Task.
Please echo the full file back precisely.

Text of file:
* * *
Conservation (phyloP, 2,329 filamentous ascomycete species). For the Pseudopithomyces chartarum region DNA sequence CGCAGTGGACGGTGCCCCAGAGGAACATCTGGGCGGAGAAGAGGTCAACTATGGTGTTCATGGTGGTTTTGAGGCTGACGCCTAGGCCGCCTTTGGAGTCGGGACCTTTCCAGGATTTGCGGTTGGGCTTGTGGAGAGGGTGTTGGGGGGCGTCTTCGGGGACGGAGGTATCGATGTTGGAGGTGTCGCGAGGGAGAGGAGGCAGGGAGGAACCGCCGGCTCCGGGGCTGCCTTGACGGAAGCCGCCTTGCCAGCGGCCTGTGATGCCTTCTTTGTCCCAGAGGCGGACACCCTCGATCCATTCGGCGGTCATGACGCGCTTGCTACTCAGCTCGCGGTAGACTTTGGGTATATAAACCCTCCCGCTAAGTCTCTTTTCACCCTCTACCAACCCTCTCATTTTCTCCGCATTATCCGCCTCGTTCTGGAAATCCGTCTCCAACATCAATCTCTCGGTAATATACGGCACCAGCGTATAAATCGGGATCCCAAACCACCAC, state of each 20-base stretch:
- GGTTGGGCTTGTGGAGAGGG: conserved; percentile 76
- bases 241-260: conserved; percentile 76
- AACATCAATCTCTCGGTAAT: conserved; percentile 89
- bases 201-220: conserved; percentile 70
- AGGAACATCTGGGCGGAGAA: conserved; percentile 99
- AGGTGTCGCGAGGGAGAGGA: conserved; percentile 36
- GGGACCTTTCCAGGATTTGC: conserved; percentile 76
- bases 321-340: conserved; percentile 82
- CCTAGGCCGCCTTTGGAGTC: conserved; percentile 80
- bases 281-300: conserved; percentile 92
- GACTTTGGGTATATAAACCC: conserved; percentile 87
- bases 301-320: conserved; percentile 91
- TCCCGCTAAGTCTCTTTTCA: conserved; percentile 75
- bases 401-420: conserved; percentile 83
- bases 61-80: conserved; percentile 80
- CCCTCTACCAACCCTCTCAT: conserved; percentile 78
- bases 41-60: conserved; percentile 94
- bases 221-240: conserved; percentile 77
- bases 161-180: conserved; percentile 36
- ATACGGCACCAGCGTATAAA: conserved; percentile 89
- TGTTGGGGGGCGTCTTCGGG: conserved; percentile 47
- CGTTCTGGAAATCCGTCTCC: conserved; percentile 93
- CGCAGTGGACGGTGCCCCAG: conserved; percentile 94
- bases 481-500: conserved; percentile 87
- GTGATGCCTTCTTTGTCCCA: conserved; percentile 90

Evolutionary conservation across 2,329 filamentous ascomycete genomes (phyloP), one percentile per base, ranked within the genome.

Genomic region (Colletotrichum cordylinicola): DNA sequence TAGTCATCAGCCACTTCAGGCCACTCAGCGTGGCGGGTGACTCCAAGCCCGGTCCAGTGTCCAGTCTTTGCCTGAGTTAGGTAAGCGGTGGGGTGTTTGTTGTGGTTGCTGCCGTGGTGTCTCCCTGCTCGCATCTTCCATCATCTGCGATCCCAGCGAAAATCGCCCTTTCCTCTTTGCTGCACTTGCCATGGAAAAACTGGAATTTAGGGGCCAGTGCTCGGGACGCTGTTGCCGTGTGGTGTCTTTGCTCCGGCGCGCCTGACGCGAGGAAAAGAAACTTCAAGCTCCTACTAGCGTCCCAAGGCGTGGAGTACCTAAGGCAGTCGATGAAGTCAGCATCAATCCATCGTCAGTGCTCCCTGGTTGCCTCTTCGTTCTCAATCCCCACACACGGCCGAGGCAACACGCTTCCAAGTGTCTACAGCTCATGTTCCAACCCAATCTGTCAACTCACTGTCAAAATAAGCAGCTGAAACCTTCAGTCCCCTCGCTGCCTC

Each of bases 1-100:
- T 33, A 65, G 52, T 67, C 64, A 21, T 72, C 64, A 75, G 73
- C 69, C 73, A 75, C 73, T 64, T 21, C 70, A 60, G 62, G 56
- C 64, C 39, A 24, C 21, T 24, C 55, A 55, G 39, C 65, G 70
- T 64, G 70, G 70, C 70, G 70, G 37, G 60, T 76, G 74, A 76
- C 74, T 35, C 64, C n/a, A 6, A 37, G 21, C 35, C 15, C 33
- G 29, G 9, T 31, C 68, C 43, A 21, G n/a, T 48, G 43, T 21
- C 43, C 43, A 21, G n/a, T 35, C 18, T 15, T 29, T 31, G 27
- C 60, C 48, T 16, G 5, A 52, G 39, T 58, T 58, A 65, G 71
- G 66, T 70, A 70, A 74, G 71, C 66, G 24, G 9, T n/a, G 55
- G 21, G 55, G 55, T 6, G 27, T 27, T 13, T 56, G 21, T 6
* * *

Conservation (phyloP, 2,329 filamentous ascomycete species). For the Pseudopithomyces chartarum region DNA sequence CGCAGTGGACGGTGCCCCAGAGGAACATCTGGGCGGAGAAGAGGTCAACTATGGTGTTCATGGTGGTTTTGAGGCTGACGCCTAGGCCGCCTTTGGAGTCGGGACCTTTCCAGGATTTGCGGTTGGGCTTGTGGAGAGGGTGTTGGGGGGCGTCTTCGGGGACGGAGGTATCGATGTTGGAGGTGTCGCGAGGGAGAGGAGGCAGGGAGGAACCGCCGGCTCCGGGGCTGCCTTGACGGAAGCCGCCTTGCCAGCGGCCTGTGATGCCTTCTTTGTCCCAGAGGCGGACACCCTCGATCCATTCGGCGGTCATGACGCGCTTGCTACTCAGCTCGCGGTAGACTTTGGGTATATAAACCCTCCCGCTAAGTCTCTTTTCACCCTCTACCAACCCTCTCATTTTCTCCGCATTATCCGCCTCGTTCTGGAAATCCGTCTCCAACATCAATCTCTCGGTAATATACGGCACCAGCGTATAAATCGGGATCCCAAACCACCAC, state of each 20-base stretch:
- GGTTGGGCTTGTGGAGAGGG: conserved; percentile 76
- bases 241-260: conserved; percentile 76
- AACATCAATCTCTCGGTAAT: conserved; percentile 89
- bases 201-220: conserved; percentile 70
- AGGAACATCTGGGCGGAGAA: conserved; percentile 99
- AGGTGTCGCGAGGGAGAGGA: conserved; percentile 36
- GGGACCTTTCCAGGATTTGC: conserved; percentile 76
- bases 321-340: conserved; percentile 82
- CCTAGGCCGCCTTTGGAGTC: conserved; percentile 80
- bases 281-300: conserved; percentile 92
- GACTTTGGGTATATAAACCC: conserved; percentile 87
- bases 301-320: conserved; percentile 91
- TCCCGCTAAGTCTCTTTTCA: conserved; percentile 75
- bases 401-420: conserved; percentile 83
- bases 61-80: conserved; percentile 80
- CCCTCTACCAACCCTCTCAT: conserved; percentile 78
- bases 41-60: conserved; percentile 94
- bases 221-240: conserved; percentile 77
- bases 161-180: conserved; percentile 36
- ATACGGCACCAGCGTATAAA: conserved; percentile 89
- TGTTGGGGGGCGTCTTCGGG: conserved; percentile 47
- CGTTCTGGAAATCCGTCTCC: conserved; percentile 93
- CGCAGTGGACGGTGCCCCAG: conserved; percentile 94
- bases 481-500: conserved; percentile 87
- GTGATGCCTTCTTTGTCCCA: conserved; percentile 90

Evolutionary conservation across 2,329 filamentous ascomycete genomes (phyloP), one percentile per base, ranked within the genome.

Genomic region (Colletotrichum cordylinicola): DNA sequence TAGTCATCAGCCACTTCAGGCCACTCAGCGTGGCGGGTGACTCCAAGCCCGGTCCAGTGTCCAGTCTTTGCCTGAGTTAGGTAAGCGGTGGGGTGTTTGTTGTGGTTGCTGCCGTGGTGTCTCCCTGCTCGCATCTTCCATCATCTGCGATCCCAGCGAAAATCGCCCTTTCCTCTTTGCTGCACTTGCCATGGAAAAACTGGAATTTAGGGGCCAGTGCTCGGGACGCTGTTGCCGTGTGGTGTCTTTGCTCCGGCGCGCCTGACGCGAGGAAAAGAAACTTCAAGCTCCTACTAGCGTCCCAAGGCGTGGAGTACCTAAGGCAGTCGATGAAGTCAGCATCAATCCATCGTCAGTGCTCCCTGGTTGCCTCTTCGTTCTCAATCCCCACACACGGCCGAGGCAACACGCTTCCAAGTGTCTACAGCTCATGTTCCAACCCAATCTGTCAACTCACTGTCAAAATAAGCAGCTGAAACCTTCAGTCCCCTCGCTGCCTC

Each of bases 1-100:
- T 33, A 65, G 52, T 67, C 64, A 21, T 72, C 64, A 75, G 73
- C 69, C 73, A 75, C 73, T 64, T 21, C 70, A 60, G 62, G 56
- C 64, C 39, A 24, C 21, T 24, C 55, A 55, G 39, C 65, G 70
- T 64, G 70, G 70, C 70, G 70, G 37, G 60, T 76, G 74, A 76
- C 74, T 35, C 64, C n/a, A 6, A 37, G 21, C 35, C 15, C 33
- G 29, G 9, T 31, C 68, C 43, A 21, G n/a, T 48, G 43, T 21
- C 43, C 43, A 21, G n/a, T 35, C 18, T 15, T 29, T 31, G 27
- C 60, C 48, T 16, G 5, A 52, G 39, T 58, T 58, A 65, G 71
- G 66, T 70, A 70, A 74, G 71, C 66, G 24, G 9, T n/a, G 55
- G 21, G 55, G 55, T 6, G 27, T 27, T 13, T 56, G 21, T 6